Title: Walt Whitman to Susan Stafford, 6 January 1886
Date: January 6, 1886
Source: Transcribed from digital images or a microfilm reproduction of the original item. For a description of the editorial rationale behind our treatment of the correspondence, see our statement of editorial policy.
Notes for this letter were derived from Walt Whitman, The Correspondence, ed. Edwin Haviland Miller, 6 vols. (New York: New York University Press, 1961–1977).
Location: The Charles E. Feinberg Collection of the Papers of Walt Whitman, 1839–1919, Library of Congress, Washington, D.C.
Whitman Archive ID: loc.03920
Contributors to digital file: Grace Thomas, Eder Jaramillo, Nima Najafi Kianfar, Nicole Gray, and Elizabeth Lorang
328 Mickle street1
Wednesday Even'g Jan. 6 '86
My dear friend
I am sitting here in my little front room down stairs writing this—a good fire in the stove—It is cold & cloudy outside, & the day is drawing to a close—Two visitors from Phila: have been to see me—two youngish middle-aged ladies, one an artist & the other[—]I knew her years ago in Washington—Marie Le Baron then[—]a writer—the latter married to her second husband, (the first one dead)—now Mrs: Urie, a little bit of a body, but a great talker full of life & good sense & good nature (like the best goods done up in small parcels)—I have not been out all day—wish I could just come in & spend the evening & take supper with you all.—If it is any thing like fair weather next Sunday, shall be down ab't the usual time—but if it is stormy or very cold, don't look for me—Ed, I gave your gloves to Billy,2 ten days ago to take to you, so I suppose you have them long before this—Went to dinner New Years to Dr. Shivers,3—had a first rate time— & Sunday to Col & Mrs. Scovel's also to dinner—Have not heard any thing further from Herbert—Often think of Mrs. Gilchrist—(I have a good photo. of her)—Do you remember that day—last of May '77 I think—she & her two daughters came down to see us, & me down at the pond, under the old oak tree?4—Ah that old pond & the banks, & the old lane—I shall never forget them—Shall never forget you & George, & all of you, either—Love to you all, & God bless you—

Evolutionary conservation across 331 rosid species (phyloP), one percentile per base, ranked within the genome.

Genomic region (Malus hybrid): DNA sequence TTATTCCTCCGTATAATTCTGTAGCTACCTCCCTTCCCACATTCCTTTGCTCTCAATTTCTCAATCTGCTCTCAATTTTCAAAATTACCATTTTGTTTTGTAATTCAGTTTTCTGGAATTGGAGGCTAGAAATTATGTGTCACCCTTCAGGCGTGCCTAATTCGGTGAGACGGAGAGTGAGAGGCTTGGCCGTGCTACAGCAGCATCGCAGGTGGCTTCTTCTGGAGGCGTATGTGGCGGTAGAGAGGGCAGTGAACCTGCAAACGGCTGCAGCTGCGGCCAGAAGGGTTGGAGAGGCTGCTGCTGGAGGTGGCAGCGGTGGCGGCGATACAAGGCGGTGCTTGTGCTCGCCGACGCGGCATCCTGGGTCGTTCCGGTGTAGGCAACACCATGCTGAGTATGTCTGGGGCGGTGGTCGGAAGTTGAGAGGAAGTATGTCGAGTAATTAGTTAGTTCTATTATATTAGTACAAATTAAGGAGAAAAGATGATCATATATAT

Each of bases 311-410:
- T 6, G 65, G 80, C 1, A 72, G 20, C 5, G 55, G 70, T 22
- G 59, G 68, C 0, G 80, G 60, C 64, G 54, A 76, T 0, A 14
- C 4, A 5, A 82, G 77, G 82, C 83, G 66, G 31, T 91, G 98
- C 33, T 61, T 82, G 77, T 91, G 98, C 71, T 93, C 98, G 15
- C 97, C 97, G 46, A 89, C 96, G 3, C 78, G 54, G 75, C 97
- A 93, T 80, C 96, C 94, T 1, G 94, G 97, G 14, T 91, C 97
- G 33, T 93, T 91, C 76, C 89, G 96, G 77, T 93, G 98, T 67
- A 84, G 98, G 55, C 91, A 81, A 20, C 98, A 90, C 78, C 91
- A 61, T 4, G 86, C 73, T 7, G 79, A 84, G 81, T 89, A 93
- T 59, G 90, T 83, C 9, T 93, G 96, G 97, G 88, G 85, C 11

Shall be down Sunday if the weather is tolerable—if not not—
Susan M. Stafford was the mother of Harry Stafford, who, in 1876, became a close friend of Whitman while working at the printing office of the Camden New Republic. Whitman regularly visited the Staffords at their family farm near Kirkwood, New Jersey. Whitman enjoyed the atmosphere and tranquility that the farm provided and would often stay for weeks at a time (see David G. Miller, "Stafford, George and Susan M.," Walt Whitman: An Encyclopedia, ed. J.R. LeMaster and Donald D. Kummings [New York: Garland Publishing, 1998], 685).
1. This letter is addressed: Mrs: Susan M Stafford | Kirkwood (Glendale) | New Jersey. It is postmarked: Camden | (?) | 7 | 7 AM | N.J. [back]
2. Probably William H. Duckett, Whitman's young driver. [back]
3. Dr. C. H. Shivers lived in Haddonfield, N.J.; Whitman also dined with him on October 13, 1885 (Whitman's Commonplace Book, Charles E. Feinberg Collection of the Papers of Walt Whitman, 1839–1919, Library of Congress, Washington, D.C.). [back]
4. Anne Gilchrist had died on November 29, 1885 (see the letter from Whitman to Gilchrist of December 8, 1885). Whitman did not record either in his letters or in his Commonplace Book a visit of Gilchrist and her daughters, Beatrice and Grace, to Kirkwood in May 1877. [back]